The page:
Abstract: The aim of the present study was to determine whether orally applied collagen fragments (CFs) could affect the development of obesity in obese rats. To this end, experimental rats that were exposed to a high-calorie diet (HCD) for four weeks were randomly divided into two groups: HCD and HCD+CFs, with both groups continuing to receive the HCD. However, rats from the HCD+CFs group were also provided with CFs in a 0.05-M citrate buffer (pH 5.0) (1 g·kg-1 of body weight) by intragastric administration, every other day for the next six weeks. Selected parameters associated with obesity development and insulin resistance, as well as serum markers of oxidative stress and the cytokine profile were assessed at the end of the 10th week. Supplementation with CFs resulted in a decrease in body weight and body mass index when compared to animals exposed to a HCD. The observed changes were assumed to be caused by a lower food intake and increased water intake by obese rats treated with CFs. Enhanced activity of superoxide dismutase (SOD), catalase (CAT) and decreased malondialdehyde (MDA) concentration were detected in the HCD+CF group of animals when compared to untreated HCD-fed rats. Administration of CFs also lowered the serum concentrations of the proinflammatory cytokines IL-1β and IL-12, whereas the concentration of the anti-inflammatory cytokine IL-10 was significantly increased and the concentration of cytokine IL-4 was near the control value. Decreased concentrations of fasting blood glucose, glycated hemoglobin (GHbA1c) and serum insulin and increased tolerance to glucose in the oral glucose tolerance test (OGTT) were observed in the HCD+CF group of animals when compared to rats in the HCD group. We concluded that CFs mediated a therapeutic effect on obesity development in rats exposed to a HCD by affecting pathways involved in obesity pathogenesis.https://doi.org/10.2298/ABS170401027RReceived: April 1, 2017; Revised: June 1, 2017; Accepted: June 13, 2017; Published online: August 1, 2017How to cite this article: Raksha NG, Potalitsyn PY, Yurchenko AV, Halenova TI, Savchuk OM, Ostapchenko LI. Prevention of diet-induced obesity in rats by oral application of collagen fragments. Arch Biol Sci. 2018;70(1):77-86.
      PubDate: 2018-03-13
      Issue No: Vol. 70, No. 1 (2018)
       
  • Genome-wide identification and characterization of stress-associated
           protein (SAP) gene family encoding A20/AN1 zinc-finger proteins in
           Medicago truncatula

    • Authors: Yong Zhou, Liming Zeng, Rongrong Chen, Yihua Wang, Jianbo Song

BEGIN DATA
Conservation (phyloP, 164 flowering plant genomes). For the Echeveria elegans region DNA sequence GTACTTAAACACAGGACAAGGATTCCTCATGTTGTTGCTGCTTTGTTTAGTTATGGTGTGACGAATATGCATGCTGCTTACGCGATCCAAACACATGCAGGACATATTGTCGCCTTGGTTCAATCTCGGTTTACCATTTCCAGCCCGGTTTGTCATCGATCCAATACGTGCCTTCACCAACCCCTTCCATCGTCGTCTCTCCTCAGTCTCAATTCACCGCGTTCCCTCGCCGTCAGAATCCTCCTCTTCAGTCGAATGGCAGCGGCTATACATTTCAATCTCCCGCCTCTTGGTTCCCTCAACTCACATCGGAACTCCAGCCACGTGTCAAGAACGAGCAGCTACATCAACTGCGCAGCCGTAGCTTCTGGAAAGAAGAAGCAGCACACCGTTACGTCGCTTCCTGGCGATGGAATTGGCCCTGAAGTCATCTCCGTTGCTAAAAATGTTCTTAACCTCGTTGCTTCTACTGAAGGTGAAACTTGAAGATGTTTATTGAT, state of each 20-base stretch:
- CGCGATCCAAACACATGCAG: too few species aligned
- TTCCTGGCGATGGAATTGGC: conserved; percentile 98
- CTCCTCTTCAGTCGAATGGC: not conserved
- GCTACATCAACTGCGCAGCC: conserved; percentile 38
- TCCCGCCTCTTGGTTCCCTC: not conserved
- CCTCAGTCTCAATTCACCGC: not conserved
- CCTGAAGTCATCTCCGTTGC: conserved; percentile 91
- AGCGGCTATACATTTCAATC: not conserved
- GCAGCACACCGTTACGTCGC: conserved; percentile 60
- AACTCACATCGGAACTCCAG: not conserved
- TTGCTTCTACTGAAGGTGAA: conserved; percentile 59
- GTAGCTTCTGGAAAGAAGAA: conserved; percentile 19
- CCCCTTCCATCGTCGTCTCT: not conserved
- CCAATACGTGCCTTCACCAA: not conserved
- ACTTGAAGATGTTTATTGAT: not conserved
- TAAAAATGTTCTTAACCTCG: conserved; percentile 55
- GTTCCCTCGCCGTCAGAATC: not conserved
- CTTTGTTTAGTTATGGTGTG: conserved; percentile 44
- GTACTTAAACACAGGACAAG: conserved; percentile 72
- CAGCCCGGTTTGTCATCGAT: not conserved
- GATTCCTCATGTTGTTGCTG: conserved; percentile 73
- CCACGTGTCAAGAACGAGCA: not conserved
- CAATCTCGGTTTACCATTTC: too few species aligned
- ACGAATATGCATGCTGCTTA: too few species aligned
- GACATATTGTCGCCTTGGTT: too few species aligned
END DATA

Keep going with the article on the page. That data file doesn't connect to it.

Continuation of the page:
Pages: 087 - 098
      Abstract: Stress associated proteins (SAPs) play important roles in developmental processes, responses to various stresses and hormone stimulation in plants. However, little is known about the SAP gene family in Medicago truncatula. In this study, a total of 17 MtSAP genes encoding A20/AN1 zinc-finger proteins were characterized. Out of these 17 genes, 15 were distributed over all 8 chromosomes at different densities, and two segmental duplication events were detected. The phylogenetic analysis of these proteins and their orthologs from Arabidopsis and rice suggested that they could be classified into five out of the seven groups of SAP family genes, with genes in the same group showing similar structures and conserved domains. The cis-elements of the MtSAP promoters were studied, and many cis-elements related to stress and plant hormone responses were identified. We also investigated the stress-responsive expression patterns of the MtSAP genes under various stresses, including drought, exposure to NaCl and cold. The qRT-PCR results showed that numerous MtSAP genes exhibited transcriptional responses to multiple abiotic stresses. These results lay the foundation for further functional characterization of SAP genes. To the best of our knowledge, this is the first report of a genome-wide analysis of the SAP gene family in Medicago truncatula.https://doi.org/10.2298/ABS170529028ZReceived: May 29, 2017; Revised: July 28, 2017; Accepted: July 31, 2017; Published online: August 24, 2017How to cite this article: Zhou Y, Zeng L, Chen R, Wang Y, Song J. Genome-wide identification and characterization of stress-associated protein (SAP) gene family encoding A20/AN1 zinc-finger proteins in Medicago truncatula. Arch Biol Sci. 2018;70(1):87-98.
      PubDate: 2018-03-13
      Issue No: Vol. 70, No. 1 (2018)
       
  • Prevalence and genetic variability of Plesiomonas shigelloides in
           temperate climate surface waters of the Pannonian Plain

    • Authors: Milivoje Petrušić, Dragana Obreht Vidaković, Sava Lazić, Dragan Radnović, Petar Knežević
      Pages: 099 - 108